A Story: The Royal Oak

“I think witches are good”, said Robbie and drew a breath through his cigarette. It was a reply to a question by one of my anthropological colleagues. Robbie, the former miner, soldier and now gatekeeper at the Scott Monument was taking us to a favorite pub of his in Edinburgh; The Royal Oak.
As we entered the pub, a small, high-ceilinged room revealed itself. It was filled with people. Mostly elderly men, but there were some younger men and a couple of younger women, too. In the far left corner as we entered sat a musician, dressed in black, playing a guitar. Robbie explained that sometimes there would be 4-5 musicians here, playing together. As we made our way further into the pub, or the middle of the room, Robbie stopped and pointed to something hanging high above, near the ceiling.
“This is the declaration I told you about”, he said and looked at my two colleagues and I proudly. It was the declaration of Abroath.
Within a frame, words were scribbled on a piece of paper, looking like a piece of old parchment. It said:

“As long as but a hundred of us remain alive, never will we on any conditions be brought under English rule. It is in truth not for glory, nor riches, nor honors that we are fighting, but for freedom – for that alone, which no honest man gives up but with life itself.”

I wondered how many men and women that applied to in today’s society? My guess was: not many. Less than desirable.

As we settled in with a pint, a slightly hunched over figure caught my eye. As I’d entered the pub, the figure had slipped in behind me and was now slowly sipping at a whiskey whilst holding a beer in his other hand. The figure had grayish hair and black stubbles. A warm presence seemed to be an underlying note to his being. A bluish scarf was dangling from his neck, a coat resting over his one arm. Under the “cover” of doing a folklore study I had an “excuse” to make contact.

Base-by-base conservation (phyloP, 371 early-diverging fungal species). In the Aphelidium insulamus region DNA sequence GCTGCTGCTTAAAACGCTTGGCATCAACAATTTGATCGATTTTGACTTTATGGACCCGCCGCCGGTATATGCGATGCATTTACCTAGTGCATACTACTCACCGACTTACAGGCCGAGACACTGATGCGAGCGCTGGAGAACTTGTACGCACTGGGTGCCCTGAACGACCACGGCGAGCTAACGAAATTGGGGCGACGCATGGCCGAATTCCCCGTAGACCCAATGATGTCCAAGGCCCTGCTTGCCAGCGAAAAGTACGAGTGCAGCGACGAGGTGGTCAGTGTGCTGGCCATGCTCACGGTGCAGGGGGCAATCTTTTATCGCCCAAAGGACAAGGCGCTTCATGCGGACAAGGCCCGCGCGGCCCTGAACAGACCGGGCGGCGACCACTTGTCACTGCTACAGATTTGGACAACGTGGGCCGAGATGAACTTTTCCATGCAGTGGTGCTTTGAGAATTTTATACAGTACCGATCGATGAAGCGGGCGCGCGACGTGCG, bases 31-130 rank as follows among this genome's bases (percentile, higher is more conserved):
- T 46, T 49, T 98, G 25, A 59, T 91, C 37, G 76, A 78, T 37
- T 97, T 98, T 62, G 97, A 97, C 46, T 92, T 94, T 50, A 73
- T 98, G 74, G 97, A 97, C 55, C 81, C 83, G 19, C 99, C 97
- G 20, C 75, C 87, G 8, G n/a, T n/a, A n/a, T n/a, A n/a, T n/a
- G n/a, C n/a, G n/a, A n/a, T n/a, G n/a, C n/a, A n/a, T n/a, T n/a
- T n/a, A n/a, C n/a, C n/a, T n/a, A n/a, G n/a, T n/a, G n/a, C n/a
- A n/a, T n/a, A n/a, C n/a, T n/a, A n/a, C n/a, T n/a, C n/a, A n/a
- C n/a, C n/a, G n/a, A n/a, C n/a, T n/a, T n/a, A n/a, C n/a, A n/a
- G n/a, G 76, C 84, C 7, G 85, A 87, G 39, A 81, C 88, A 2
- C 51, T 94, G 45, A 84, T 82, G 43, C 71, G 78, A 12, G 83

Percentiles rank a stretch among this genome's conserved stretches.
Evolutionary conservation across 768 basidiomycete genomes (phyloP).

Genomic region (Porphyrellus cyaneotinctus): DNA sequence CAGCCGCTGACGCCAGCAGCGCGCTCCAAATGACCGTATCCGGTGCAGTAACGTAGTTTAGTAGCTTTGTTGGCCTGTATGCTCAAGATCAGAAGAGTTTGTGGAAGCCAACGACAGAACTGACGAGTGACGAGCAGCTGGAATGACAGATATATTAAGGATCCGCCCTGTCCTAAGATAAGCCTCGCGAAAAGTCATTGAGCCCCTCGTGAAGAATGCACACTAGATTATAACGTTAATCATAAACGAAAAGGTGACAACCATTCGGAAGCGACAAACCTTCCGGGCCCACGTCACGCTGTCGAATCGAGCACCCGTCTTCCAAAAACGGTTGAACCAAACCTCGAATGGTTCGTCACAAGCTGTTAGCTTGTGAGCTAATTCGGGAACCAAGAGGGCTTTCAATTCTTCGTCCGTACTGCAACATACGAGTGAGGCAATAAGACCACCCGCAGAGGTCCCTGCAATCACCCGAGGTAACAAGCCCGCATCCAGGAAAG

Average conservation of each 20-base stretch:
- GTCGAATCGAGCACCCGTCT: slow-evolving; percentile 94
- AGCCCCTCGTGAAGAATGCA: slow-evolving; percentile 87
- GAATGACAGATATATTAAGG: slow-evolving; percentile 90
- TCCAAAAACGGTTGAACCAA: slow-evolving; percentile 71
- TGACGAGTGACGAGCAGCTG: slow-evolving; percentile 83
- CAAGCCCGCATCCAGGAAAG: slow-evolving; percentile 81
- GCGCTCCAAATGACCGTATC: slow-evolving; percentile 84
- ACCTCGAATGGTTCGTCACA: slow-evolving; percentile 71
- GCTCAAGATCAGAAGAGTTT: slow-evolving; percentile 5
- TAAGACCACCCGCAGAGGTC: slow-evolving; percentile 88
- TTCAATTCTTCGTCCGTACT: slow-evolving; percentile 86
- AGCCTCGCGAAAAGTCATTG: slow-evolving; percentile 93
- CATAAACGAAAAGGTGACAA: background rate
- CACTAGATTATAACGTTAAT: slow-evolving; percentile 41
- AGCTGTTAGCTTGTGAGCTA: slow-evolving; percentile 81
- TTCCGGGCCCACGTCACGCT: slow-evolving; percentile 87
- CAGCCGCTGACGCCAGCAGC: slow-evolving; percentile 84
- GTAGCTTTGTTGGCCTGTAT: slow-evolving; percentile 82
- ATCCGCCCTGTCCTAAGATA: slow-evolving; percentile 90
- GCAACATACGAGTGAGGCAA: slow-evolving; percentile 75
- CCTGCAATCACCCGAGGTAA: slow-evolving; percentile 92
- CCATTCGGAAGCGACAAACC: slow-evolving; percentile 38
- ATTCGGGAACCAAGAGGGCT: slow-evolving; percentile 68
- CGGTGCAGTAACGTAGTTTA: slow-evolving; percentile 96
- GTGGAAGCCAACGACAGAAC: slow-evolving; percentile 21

The introduction was as introductions are, a little awkward at first, until you relax. I found out that the figure’s name was N and he was from the Highland; visiting Edinburgh for holiday.

As a reply to my introduction and request for Scottish folklore, he told me the story of why there are no hands on the clock tower in MacDuff, on the side facing Banff.

“Many years ago a man was being hung at twelve noon. But it turned out that a pardon had been issued for him. As the pardon was on its way, the inhabitants of Banff didn’t want the man to live, so they turned the clock forward on the tower which resulted in the untimely death of a free man… Hence, there are no hands on the side facing Banff”, as N said: “because they can’t tell the time anyway.” I didn’t agree on that conclusion; my intuition said that the point was a whole different one, but for the sake of science, N should have his say as well as I.

As our talk progressed, I noticed that  N compulsively fidgeted with his hands, fidgeted with his thumbnail, making an unnerving sound. Making him seem a little nervous.
“You’re on holiday by yourself?”, I asked him.
“Yes.” He then turned to describing his experience of the city.
“You know, there’s so much happening here. When I walk out onto the street, more cars pass me in just a moment than in a year in my village.”
Somehow the conversation drifted toward the subject of family.
“Do you have any children, then?”
“Yes. Two.”
“Boys or girls?”